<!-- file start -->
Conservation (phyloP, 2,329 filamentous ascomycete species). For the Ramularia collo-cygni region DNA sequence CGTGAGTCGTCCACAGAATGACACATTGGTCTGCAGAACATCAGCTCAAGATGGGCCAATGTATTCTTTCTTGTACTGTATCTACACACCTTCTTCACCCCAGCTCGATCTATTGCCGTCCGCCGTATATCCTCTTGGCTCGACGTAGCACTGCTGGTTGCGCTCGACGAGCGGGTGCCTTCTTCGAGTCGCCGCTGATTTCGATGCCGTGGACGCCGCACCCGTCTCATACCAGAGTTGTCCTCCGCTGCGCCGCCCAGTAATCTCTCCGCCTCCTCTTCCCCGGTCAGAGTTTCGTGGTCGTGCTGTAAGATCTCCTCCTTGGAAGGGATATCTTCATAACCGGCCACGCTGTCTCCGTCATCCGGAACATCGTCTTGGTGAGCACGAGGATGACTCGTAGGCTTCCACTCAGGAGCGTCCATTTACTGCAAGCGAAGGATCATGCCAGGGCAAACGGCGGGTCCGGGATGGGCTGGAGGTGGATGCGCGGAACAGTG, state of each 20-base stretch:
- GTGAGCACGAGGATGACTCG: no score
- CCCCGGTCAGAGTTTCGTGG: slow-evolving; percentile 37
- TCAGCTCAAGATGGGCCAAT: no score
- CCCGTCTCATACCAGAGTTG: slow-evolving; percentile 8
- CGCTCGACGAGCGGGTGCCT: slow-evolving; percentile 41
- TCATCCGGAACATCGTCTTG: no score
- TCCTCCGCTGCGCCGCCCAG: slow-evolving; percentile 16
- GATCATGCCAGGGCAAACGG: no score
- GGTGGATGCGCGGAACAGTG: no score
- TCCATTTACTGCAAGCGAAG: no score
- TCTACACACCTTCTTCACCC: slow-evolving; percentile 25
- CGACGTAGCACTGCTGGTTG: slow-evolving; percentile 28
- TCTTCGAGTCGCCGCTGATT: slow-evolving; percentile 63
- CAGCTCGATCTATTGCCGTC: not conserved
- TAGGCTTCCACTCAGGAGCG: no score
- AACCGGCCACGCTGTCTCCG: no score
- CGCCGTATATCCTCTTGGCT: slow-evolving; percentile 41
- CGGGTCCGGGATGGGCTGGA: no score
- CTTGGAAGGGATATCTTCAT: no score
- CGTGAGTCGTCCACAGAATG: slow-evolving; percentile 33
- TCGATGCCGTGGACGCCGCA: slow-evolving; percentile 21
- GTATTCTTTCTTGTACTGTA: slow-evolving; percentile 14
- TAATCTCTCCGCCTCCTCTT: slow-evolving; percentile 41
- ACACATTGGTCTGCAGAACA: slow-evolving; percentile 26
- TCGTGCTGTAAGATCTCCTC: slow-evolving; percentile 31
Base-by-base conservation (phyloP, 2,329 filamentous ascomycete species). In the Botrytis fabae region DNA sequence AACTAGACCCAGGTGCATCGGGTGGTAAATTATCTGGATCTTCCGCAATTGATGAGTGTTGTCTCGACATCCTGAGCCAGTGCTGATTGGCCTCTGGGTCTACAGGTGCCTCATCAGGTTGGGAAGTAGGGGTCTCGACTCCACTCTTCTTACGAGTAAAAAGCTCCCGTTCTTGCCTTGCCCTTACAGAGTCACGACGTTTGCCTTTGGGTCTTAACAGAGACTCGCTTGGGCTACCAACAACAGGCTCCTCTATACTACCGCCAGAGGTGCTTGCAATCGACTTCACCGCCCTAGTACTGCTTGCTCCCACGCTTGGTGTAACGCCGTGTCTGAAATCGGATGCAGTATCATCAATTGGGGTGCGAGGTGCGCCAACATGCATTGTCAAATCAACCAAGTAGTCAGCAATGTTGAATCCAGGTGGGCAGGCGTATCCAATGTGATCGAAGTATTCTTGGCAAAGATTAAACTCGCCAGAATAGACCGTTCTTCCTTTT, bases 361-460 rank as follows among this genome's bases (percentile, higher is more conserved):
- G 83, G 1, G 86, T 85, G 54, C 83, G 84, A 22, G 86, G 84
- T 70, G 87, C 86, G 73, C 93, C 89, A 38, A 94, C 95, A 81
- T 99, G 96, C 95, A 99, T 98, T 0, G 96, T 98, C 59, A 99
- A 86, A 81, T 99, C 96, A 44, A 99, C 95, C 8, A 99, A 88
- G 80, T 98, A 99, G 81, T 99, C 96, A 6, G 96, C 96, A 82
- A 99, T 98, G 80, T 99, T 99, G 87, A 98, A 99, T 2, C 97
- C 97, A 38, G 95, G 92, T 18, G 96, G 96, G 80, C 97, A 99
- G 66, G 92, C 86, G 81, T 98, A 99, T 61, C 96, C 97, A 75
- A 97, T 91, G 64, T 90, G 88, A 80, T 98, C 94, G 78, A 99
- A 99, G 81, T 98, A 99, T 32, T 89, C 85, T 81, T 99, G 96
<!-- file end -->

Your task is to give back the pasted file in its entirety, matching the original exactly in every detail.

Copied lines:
Conservation (phyloP, 2,329 filamentous ascomycete species). For the Ramularia collo-cygni region DNA sequence CGTGAGTCGTCCACAGAATGACACATTGGTCTGCAGAACATCAGCTCAAGATGGGCCAATGTATTCTTTCTTGTACTGTATCTACACACCTTCTTCACCCCAGCTCGATCTATTGCCGTCCGCCGTATATCCTCTTGGCTCGACGTAGCACTGCTGGTTGCGCTCGACGAGCGGGTGCCTTCTTCGAGTCGCCGCTGATTTCGATGCCGTGGACGCCGCACCCGTCTCATACCAGAGTTGTCCTCCGCTGCGCCGCCCAGTAATCTCTCCGCCTCCTCTTCCCCGGTCAGAGTTTCGTGGTCGTGCTGTAAGATCTCCTCCTTGGAAGGGATATCTTCATAACCGGCCACGCTGTCTCCGTCATCCGGAACATCGTCTTGGTGAGCACGAGGATGACTCGTAGGCTTCCACTCAGGAGCGTCCATTTACTGCAAGCGAAGGATCATGCCAGGGCAAACGGCGGGTCCGGGATGGGCTGGAGGTGGATGCGCGGAACAGTG, state of each 20-base stretch:
- GTGAGCACGAGGATGACTCG: no score
- CCCCGGTCAGAGTTTCGTGG: slow-evolving; percentile 37
- TCAGCTCAAGATGGGCCAAT: no score
- CCCGTCTCATACCAGAGTTG: slow-evolving; percentile 8
- CGCTCGACGAGCGGGTGCCT: slow-evolving; percentile 41
- TCATCCGGAACATCGTCTTG: no score
- TCCTCCGCTGCGCCGCCCAG: slow-evolving; percentile 16
- GATCATGCCAGGGCAAACGG: no score
- GGTGGATGCGCGGAACAGTG: no score
- TCCATTTACTGCAAGCGAAG: no score
- TCTACACACCTTCTTCACCC: slow-evolving; percentile 25
- CGACGTAGCACTGCTGGTTG: slow-evolving; percentile 28
- TCTTCGAGTCGCCGCTGATT: slow-evolving; percentile 63
- CAGCTCGATCTATTGCCGTC: not conserved
- TAGGCTTCCACTCAGGAGCG: no score
- AACCGGCCACGCTGTCTCCG: no score
- CGCCGTATATCCTCTTGGCT: slow-evolving; percentile 41
- CGGGTCCGGGATGGGCTGGA: no score
- CTTGGAAGGGATATCTTCAT: no score
- CGTGAGTCGTCCACAGAATG: slow-evolving; percentile 33
- TCGATGCCGTGGACGCCGCA: slow-evolving; percentile 21
- GTATTCTTTCTTGTACTGTA: slow-evolving; percentile 14
- TAATCTCTCCGCCTCCTCTT: slow-evolving; percentile 41
- ACACATTGGTCTGCAGAACA: slow-evolving; percentile 26
- TCGTGCTGTAAGATCTCCTC: slow-evolving; percentile 31
Base-by-base conservation (phyloP, 2,329 filamentous ascomycete species). In the Botrytis fabae region DNA sequence AACTAGACCCAGGTGCATCGGGTGGTAAATTATCTGGATCTTCCGCAATTGATGAGTGTTGTCTCGACATCCTGAGCCAGTGCTGATTGGCCTCTGGGTCTACAGGTGCCTCATCAGGTTGGGAAGTAGGGGTCTCGACTCCACTCTTCTTACGAGTAAAAAGCTCCCGTTCTTGCCTTGCCCTTACAGAGTCACGACGTTTGCCTTTGGGTCTTAACAGAGACTCGCTTGGGCTACCAACAACAGGCTCCTCTATACTACCGCCAGAGGTGCTTGCAATCGACTTCACCGCCCTAGTACTGCTTGCTCCCACGCTTGGTGTAACGCCGTGTCTGAAATCGGATGCAGTATCATCAATTGGGGTGCGAGGTGCGCCAACATGCATTGTCAAATCAACCAAGTAGTCAGCAATGTTGAATCCAGGTGGGCAGGCGTATCCAATGTGATCGAAGTATTCTTGGCAAAGATTAAACTCGCCAGAATAGACCGTTCTTCCTTTT, bases 361-460 rank as follows among this genome's bases (percentile, higher is more conserved):
- G 83, G 1, G 86, T 85, G 54, C 83, G 84, A 22, G 86, G 84
- T 70, G 87, C 86, G 73, C 93, C 89, A 38, A 94, C 95, A 81
- T 99, G 96, C 95, A 99, T 98, T 0, G 96, T 98, C 59, A 99
- A 86, A 81, T 99, C 96, A 44, A 99, C 95, C 8, A 99, A 88
- G 80, T 98, A 99, G 81, T 99, C 96, A 6, G 96, C 96, A 82
- A 99, T 98, G 80, T 99, T 99, G 87, A 98, A 99, T 2, C 97
- C 97, A 38, G 95, G 92, T 18, G 96, G 96, G 80, C 97, A 99
- G 66, G 92, C 86, G 81, T 98, A 99, T 61, C 96, C 97, A 75
- A 97, T 91, G 64, T 90, G 88, A 80, T 98, C 94, G 78, A 99
- A 99, G 81, T 98, A 99, T 32, T 89, C 85, T 81, T 99, G 96